Wednesday, August 31, 2005

A helping hand

Rick Badie reported a heart-warming story in the Atlanta Journal-Constitution (AJC) about a car jacking in Norcross, GA. When a woman made a quick stop at a Quik Trip, she left her baby in the car. A man stole the car while she was in the store. She left the key in the car to run the air conditioner for her baby. Mohammed Kabir, a man from Bangladesh saw her run out of the store after her car, screaming "My baby is in the car." He followed the car, calling 911, until he saw the driver stop and place the child, in it's car seat, in a parking lot. Mr. Kabir stayed with the infant until the police came. This is a heart-warming story, and I thank Mr. Badie for printing it.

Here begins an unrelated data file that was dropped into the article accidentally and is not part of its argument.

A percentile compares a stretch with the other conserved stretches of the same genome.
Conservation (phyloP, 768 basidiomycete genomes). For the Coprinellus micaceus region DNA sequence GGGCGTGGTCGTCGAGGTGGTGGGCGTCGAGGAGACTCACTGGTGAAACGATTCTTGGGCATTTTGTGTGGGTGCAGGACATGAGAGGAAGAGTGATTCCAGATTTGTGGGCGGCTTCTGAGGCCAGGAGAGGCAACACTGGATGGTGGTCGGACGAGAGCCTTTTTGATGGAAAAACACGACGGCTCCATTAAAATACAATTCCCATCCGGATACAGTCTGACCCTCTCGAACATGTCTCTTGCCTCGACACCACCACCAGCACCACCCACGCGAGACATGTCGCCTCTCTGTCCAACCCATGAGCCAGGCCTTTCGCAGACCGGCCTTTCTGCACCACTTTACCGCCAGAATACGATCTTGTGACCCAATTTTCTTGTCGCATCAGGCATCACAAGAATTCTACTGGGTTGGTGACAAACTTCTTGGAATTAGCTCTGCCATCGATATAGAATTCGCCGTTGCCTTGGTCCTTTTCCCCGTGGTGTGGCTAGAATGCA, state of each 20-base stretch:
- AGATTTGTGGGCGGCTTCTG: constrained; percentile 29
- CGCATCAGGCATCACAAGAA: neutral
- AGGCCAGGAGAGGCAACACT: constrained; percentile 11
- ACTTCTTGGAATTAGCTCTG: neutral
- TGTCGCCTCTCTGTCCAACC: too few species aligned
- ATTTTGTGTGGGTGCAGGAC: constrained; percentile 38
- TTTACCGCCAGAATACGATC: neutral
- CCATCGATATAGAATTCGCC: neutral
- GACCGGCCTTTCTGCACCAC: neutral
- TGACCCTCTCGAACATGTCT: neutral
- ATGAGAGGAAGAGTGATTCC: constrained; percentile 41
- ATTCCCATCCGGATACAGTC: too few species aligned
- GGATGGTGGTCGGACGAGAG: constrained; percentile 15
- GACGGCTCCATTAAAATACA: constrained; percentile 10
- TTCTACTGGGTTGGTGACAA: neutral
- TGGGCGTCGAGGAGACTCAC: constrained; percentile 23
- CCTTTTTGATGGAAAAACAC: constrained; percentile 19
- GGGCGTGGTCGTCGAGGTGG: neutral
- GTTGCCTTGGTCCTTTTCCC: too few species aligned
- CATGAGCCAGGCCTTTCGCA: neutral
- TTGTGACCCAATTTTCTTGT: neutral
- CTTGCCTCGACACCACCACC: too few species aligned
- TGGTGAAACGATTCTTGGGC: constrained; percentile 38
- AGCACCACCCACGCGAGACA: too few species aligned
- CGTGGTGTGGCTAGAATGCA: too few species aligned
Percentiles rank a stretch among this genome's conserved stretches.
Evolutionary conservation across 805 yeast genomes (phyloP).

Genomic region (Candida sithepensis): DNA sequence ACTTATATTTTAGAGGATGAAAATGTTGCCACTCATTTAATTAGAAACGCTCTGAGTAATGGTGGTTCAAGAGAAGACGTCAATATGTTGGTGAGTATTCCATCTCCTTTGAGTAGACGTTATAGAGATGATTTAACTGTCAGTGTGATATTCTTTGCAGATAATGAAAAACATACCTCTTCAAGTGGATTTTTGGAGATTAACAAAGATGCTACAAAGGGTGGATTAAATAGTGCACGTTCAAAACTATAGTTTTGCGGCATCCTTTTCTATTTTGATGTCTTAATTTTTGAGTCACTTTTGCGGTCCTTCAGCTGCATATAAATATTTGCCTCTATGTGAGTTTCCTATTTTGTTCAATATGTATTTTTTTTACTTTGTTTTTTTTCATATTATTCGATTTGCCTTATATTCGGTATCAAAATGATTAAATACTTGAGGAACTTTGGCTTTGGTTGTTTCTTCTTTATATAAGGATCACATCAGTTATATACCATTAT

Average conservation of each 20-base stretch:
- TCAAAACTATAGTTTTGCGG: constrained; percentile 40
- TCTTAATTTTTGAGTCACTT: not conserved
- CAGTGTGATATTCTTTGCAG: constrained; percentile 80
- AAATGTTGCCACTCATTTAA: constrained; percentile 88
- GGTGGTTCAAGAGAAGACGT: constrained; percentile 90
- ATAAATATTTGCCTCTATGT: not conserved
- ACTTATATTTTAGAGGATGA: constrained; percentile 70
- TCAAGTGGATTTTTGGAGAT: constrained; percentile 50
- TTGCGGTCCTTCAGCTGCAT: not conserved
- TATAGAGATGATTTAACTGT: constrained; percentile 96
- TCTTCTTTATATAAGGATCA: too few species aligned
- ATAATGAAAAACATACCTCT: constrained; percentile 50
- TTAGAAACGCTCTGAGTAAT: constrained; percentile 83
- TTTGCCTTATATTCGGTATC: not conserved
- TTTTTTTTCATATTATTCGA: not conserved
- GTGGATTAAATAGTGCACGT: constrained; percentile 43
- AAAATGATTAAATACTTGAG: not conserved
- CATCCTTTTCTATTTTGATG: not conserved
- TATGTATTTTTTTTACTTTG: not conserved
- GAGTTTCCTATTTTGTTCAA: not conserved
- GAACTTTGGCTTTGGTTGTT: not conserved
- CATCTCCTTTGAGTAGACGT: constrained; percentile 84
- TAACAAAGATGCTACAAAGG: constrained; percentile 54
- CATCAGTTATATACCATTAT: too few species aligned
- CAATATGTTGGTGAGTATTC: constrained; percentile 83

However, when he criticized the dozens of other people who were there, and did not help, I feel he is being unfairly critical (although I understand how he feels.). Social scientists who have studied such cases have found that when we are in trouble, we are actually more likely to be helped when there is only one bystander than when there are many. Some of these bystanders who did act might have done so if they had been the only witnesses. Of course, Mr. Kabir deserves special credit because he actually did act, even though there were so many other people around.
There is an article about this at:

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